A look at the impact of the Yates memo after six months

Although the long-term impact of the Department of Justice's (DOJ) Yates memo has yet to be seen, the first six months under the new policy contain some clues as to how the new approach will impact fraud investigations, according to a report by the law firm Paul Hastings.

In September, Deputy U.S. Attorney General Sally Q. Yates authored a memo outlining the DOJ's renewed focus on investigating individuals involved in white-collar crimes, including fraud. In November, the DOJ solidified the changes in the United States Attorney's Manual, and Yates emphasized a key provision of the new approach: Corporations would only receive credit for cooperating if they provided all known information about individual wrongdoing.

As Paul Hastings attorneys point out, the DOJ Fraud Section has since finalized new requirements companies to certify disclosures about individuals engaged in wrongdoing, a change first reported by the Wall Street Journal in February. The DOJ's Foreign Corrupt Practices Act Unit has also implemented a new "fast-track" approach for corporations that report wrongdoing, effectively shortening the sometimes lengthy overseas investigation process.

In the healthcare industry, Paul Hastings lawyers point to two specific cases that highlight the early impact of the Yates memo. In October, the DOJ announced a $125 million settlement with Warner Chilcott. It also announced that criminal fraud charges were filed against the company's former president, W. Carl Reichel, who is accused of directing sales representatives to offer kickbacks to providers. In January, the DOJ brought charges against David Bostwick, owner and CEO of Bostwick Laboratories, for billing Medicare for unnecessary medical tests.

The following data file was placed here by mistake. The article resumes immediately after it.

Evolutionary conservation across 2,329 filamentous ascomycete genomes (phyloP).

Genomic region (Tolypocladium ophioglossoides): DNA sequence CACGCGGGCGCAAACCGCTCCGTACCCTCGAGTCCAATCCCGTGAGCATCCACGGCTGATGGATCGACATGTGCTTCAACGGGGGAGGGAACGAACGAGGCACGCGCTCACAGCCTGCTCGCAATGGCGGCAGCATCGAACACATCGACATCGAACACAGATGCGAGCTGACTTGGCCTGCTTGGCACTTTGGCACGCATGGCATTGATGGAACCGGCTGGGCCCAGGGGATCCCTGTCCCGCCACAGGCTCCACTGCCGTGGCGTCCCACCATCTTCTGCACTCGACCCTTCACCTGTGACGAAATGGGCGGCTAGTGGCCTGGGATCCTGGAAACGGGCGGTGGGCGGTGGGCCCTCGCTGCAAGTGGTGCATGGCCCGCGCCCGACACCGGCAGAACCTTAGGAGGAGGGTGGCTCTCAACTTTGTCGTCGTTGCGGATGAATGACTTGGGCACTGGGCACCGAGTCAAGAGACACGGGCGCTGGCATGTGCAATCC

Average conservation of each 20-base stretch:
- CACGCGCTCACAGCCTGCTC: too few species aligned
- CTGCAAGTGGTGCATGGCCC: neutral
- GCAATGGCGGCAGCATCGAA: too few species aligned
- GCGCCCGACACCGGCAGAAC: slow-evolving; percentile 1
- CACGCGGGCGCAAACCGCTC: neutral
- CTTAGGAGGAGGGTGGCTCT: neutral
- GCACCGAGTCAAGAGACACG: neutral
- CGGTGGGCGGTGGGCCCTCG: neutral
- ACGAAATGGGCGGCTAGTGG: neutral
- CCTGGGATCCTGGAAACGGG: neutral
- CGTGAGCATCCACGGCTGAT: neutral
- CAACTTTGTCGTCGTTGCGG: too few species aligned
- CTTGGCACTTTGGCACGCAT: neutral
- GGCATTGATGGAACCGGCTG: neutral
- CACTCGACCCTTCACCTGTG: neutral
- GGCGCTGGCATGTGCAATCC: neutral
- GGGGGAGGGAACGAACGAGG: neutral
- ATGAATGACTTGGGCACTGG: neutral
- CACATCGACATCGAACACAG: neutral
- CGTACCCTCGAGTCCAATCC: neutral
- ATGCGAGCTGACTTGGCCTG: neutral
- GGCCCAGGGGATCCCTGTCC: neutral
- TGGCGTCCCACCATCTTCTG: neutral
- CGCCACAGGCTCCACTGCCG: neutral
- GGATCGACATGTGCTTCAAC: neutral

"The cases against Bostwick and Warner Chilcott's Reichel may demonstrate the early impact of the Yates memo on individual executives in the healthcare sector, which traditionally has not been known to involve criminal charges or civil resolutions against individual executives," attorneys at Paul Hastings wrote.

Although the impact of the Yates memo has been limited thus far, the legal experts argued that as the memo infiltrates various DOJ policies and investigations, the long-term influence of the updated approach will become clearer.

To learn more:
- read the Paul Hastings report

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